Fresh FIction Box Not To Miss
Juanita Kees | Meet the Calhoun Siblings
Author Guest / July 23, 2019

Hello dear readers and thank you for joining me on Fresh Fiction. Today I’d like to introduce you to the five siblings at Calhouns Customs Garage. Nurturing this family to life on the page has been an exciting and frustrating journey. They’re a sexy, moody, complicated and daring bunch. Poor dad, Marty, had his hands full raising them. But here they are, all grown up. He has one last parental responsibility as Parkinson’s Disease begins to steal his independence. Ex-Nascar race king, Marty Calhoun, has built a legacy for his family, and now it’s time to round them up and bring them home to claim it.  Each of his five children have hearts in need of overhauling. They all have hard lessons to learn. The one thing Marty wants most is to see his children find happiness and love at Calhoun Customs Garage. Chase Chase stars in book 1, Overdrive. He’s the eldest. This hero had to grow up fast. With five kids under ten and having lost his wife in childbirth, Marty needed help. Chase stepped up to the plate, earning himself the nickname of ‘Mother’. He cares for his siblings, watches over them, and runs the family garage…

Wendy Etherington | Holiday Decorating–Friend or Foe?
Uncategorized / December 18, 2008

Well, finally, the village is assembled! Is my shopping done? No. How about baking/cooking? Ah, no. Do I have any idea what I’m wearing to the holiday parties this weekend? Definitely not. But the village–the porcelain, hand-painted, Victorian-era, more-expensive-every-year, oversized project is up, so Christmas is officially here. Wendy’s Christmas Village I’m not one of those people who are constantly evaluating and redoing my house. I know those who strive to have every stick of furniture and accessory in place, whose homes are showplaces of decorating magnificence. They’re proud–and have every right to be–of their talents in coordination, cutting-edge style and color. Me? I move in, scatter stuff around and nod. That’ll work for a good decade. So Christmas is the only time I putter and angst over coordinating colors, greenery, ornaments, lights, hiding electrical cords and, ah yes, that crazy, precious village. Like all loyal children, I blame my mother. She started my collection when my husband and I were first married over seventeen years ago. When my kids were little, I let them hang whatever ornaments they wanted on the tree any which way. They shook packages with glee. But touch Mama’s village? That was a line nobody…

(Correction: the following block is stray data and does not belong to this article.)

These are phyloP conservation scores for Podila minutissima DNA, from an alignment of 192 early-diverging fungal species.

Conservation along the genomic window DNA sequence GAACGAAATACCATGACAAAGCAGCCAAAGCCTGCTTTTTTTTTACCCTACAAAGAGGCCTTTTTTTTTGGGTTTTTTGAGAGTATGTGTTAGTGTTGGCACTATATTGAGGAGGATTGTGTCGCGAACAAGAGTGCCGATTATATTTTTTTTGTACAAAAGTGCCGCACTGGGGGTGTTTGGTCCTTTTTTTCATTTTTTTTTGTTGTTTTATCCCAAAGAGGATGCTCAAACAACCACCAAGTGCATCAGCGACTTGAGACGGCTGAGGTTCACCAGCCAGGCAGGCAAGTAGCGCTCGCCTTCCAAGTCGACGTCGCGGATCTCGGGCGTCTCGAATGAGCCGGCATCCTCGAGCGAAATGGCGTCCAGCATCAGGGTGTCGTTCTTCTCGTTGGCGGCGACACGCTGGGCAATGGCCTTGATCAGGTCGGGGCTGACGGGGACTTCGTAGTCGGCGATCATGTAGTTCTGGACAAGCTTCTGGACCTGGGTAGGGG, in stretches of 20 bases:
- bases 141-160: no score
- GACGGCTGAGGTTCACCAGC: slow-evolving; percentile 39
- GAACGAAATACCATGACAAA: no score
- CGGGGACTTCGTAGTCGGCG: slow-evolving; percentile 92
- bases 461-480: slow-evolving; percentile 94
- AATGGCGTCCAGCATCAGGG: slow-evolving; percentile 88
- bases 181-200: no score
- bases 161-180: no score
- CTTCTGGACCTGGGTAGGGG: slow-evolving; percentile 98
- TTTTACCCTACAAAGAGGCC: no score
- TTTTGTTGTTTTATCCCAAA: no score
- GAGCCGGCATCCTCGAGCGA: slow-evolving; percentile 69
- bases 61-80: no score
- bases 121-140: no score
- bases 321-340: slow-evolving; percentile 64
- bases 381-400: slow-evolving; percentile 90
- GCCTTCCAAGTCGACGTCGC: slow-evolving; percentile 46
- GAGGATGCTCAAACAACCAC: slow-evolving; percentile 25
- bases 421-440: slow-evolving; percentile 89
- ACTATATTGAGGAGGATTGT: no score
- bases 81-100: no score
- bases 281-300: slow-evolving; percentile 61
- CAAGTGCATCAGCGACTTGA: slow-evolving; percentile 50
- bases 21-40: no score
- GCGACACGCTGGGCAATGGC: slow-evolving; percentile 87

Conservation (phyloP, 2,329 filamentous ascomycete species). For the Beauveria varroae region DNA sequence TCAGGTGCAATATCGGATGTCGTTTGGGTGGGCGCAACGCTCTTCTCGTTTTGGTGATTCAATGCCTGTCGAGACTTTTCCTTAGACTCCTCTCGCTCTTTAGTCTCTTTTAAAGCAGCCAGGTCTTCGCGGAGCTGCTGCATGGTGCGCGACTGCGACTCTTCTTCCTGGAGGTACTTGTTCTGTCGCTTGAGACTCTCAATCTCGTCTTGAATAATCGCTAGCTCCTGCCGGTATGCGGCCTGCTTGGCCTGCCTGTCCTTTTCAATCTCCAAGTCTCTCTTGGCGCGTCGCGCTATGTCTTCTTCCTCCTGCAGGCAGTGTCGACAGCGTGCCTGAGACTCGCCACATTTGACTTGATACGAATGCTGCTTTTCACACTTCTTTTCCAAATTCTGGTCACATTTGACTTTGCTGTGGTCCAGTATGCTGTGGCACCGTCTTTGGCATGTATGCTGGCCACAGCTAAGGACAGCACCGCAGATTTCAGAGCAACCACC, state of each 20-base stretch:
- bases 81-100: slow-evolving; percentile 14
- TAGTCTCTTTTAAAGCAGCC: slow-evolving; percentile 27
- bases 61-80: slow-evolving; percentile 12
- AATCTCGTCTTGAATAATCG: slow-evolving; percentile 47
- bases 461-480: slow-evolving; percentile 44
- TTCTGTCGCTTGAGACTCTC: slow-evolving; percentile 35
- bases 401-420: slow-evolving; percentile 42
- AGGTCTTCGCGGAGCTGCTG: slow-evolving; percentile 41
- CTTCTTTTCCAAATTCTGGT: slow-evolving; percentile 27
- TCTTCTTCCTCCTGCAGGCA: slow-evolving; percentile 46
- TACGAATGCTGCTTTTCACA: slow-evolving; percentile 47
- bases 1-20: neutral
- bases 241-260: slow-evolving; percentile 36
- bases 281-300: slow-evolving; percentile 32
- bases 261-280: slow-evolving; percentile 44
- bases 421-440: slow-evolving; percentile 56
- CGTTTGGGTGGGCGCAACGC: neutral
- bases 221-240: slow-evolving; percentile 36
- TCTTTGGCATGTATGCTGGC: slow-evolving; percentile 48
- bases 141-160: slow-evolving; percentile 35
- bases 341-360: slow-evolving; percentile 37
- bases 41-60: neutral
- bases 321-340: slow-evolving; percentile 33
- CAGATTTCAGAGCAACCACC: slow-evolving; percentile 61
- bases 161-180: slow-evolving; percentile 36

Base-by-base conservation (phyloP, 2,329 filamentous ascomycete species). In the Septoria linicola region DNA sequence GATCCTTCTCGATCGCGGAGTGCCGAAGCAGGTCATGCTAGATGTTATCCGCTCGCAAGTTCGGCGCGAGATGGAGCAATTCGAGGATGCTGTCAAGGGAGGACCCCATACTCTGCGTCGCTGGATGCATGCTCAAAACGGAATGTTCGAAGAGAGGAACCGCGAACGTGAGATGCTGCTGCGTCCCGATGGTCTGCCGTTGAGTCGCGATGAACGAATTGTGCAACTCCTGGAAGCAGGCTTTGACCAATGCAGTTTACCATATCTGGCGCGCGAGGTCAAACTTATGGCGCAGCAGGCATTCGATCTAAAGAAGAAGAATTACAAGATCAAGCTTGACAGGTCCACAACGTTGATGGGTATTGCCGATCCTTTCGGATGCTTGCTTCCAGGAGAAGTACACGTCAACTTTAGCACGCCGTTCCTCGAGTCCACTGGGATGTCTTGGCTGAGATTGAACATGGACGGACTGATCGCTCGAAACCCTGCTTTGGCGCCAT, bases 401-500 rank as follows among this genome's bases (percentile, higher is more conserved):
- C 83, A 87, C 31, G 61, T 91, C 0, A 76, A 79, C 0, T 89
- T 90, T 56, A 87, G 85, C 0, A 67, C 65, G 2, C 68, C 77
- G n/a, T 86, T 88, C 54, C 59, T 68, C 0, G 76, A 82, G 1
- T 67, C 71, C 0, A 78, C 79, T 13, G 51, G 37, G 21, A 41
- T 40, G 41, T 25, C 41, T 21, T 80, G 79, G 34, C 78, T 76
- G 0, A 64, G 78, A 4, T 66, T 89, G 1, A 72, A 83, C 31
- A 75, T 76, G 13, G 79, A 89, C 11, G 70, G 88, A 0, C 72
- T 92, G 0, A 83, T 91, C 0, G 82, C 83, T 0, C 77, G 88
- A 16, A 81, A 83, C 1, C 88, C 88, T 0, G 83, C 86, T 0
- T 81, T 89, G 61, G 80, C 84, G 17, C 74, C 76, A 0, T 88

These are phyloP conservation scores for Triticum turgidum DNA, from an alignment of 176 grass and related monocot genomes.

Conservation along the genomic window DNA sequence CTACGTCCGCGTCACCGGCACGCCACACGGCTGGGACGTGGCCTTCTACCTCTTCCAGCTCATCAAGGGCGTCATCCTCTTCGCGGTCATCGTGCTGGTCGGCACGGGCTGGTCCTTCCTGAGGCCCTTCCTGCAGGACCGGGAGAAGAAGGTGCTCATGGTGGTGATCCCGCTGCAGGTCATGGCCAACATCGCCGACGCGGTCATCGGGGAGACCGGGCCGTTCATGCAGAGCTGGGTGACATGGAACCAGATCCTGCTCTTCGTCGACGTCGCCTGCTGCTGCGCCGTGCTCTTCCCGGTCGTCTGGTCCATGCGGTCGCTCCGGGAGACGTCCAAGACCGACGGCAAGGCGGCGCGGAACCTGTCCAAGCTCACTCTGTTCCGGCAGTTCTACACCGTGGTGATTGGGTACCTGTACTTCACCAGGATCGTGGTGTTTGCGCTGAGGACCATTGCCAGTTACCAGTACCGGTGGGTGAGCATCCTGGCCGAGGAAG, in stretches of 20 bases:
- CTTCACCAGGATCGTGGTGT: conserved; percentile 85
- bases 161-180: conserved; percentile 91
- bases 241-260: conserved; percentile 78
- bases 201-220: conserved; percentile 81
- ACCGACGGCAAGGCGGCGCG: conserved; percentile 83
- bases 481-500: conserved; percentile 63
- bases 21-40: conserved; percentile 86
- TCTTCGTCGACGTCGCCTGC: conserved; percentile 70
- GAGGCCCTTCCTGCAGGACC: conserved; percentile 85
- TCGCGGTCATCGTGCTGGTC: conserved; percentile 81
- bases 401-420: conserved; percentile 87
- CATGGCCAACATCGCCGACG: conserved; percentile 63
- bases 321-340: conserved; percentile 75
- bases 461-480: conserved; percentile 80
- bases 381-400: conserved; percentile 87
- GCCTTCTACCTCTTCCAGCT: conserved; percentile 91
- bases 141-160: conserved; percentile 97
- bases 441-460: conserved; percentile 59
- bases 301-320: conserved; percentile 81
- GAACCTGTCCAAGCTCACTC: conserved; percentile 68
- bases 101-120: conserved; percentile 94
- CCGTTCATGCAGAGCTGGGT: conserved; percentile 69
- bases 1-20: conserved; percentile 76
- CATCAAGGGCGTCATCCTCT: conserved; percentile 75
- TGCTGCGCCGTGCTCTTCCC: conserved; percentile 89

Michele Dunaway | Home Cooking
Uncategorized / April 21, 2008

To celebrate the release of The Marriage Recipe, out this month from Harlequin American Romance, I’m celebrating a month of home cooking and made-from-scratch recipes. My heroine is a chef and the hero a lawyer (and also a single-engine pilot). Toss in falling in love with the boy-next-door and the girl who longs to return to the bright lights of the big city, you have a recipe for some craziness, kisses, and love. Writing The Marriage Recipe was a lot of fun. One of the most important areas of character development is what the characters eat and drink. Seriously. If I’m writing a character who’s from New Orleans, I bet he or she has had crawfish. If not, what does that say about him or her? My characters located in St. Louis eat toasted ravioli and gooey butter cake; while in Morrisville, where my characters live, they would drink “pop,” not soda. Knowing regional food tastes and verbiage helps build a character in subtle ways. This is why I always set my books in places I’ve lived or visited. That way they come across as real. Setting is also another character—could you imagine Pretty Woman taking place in Chicago instead…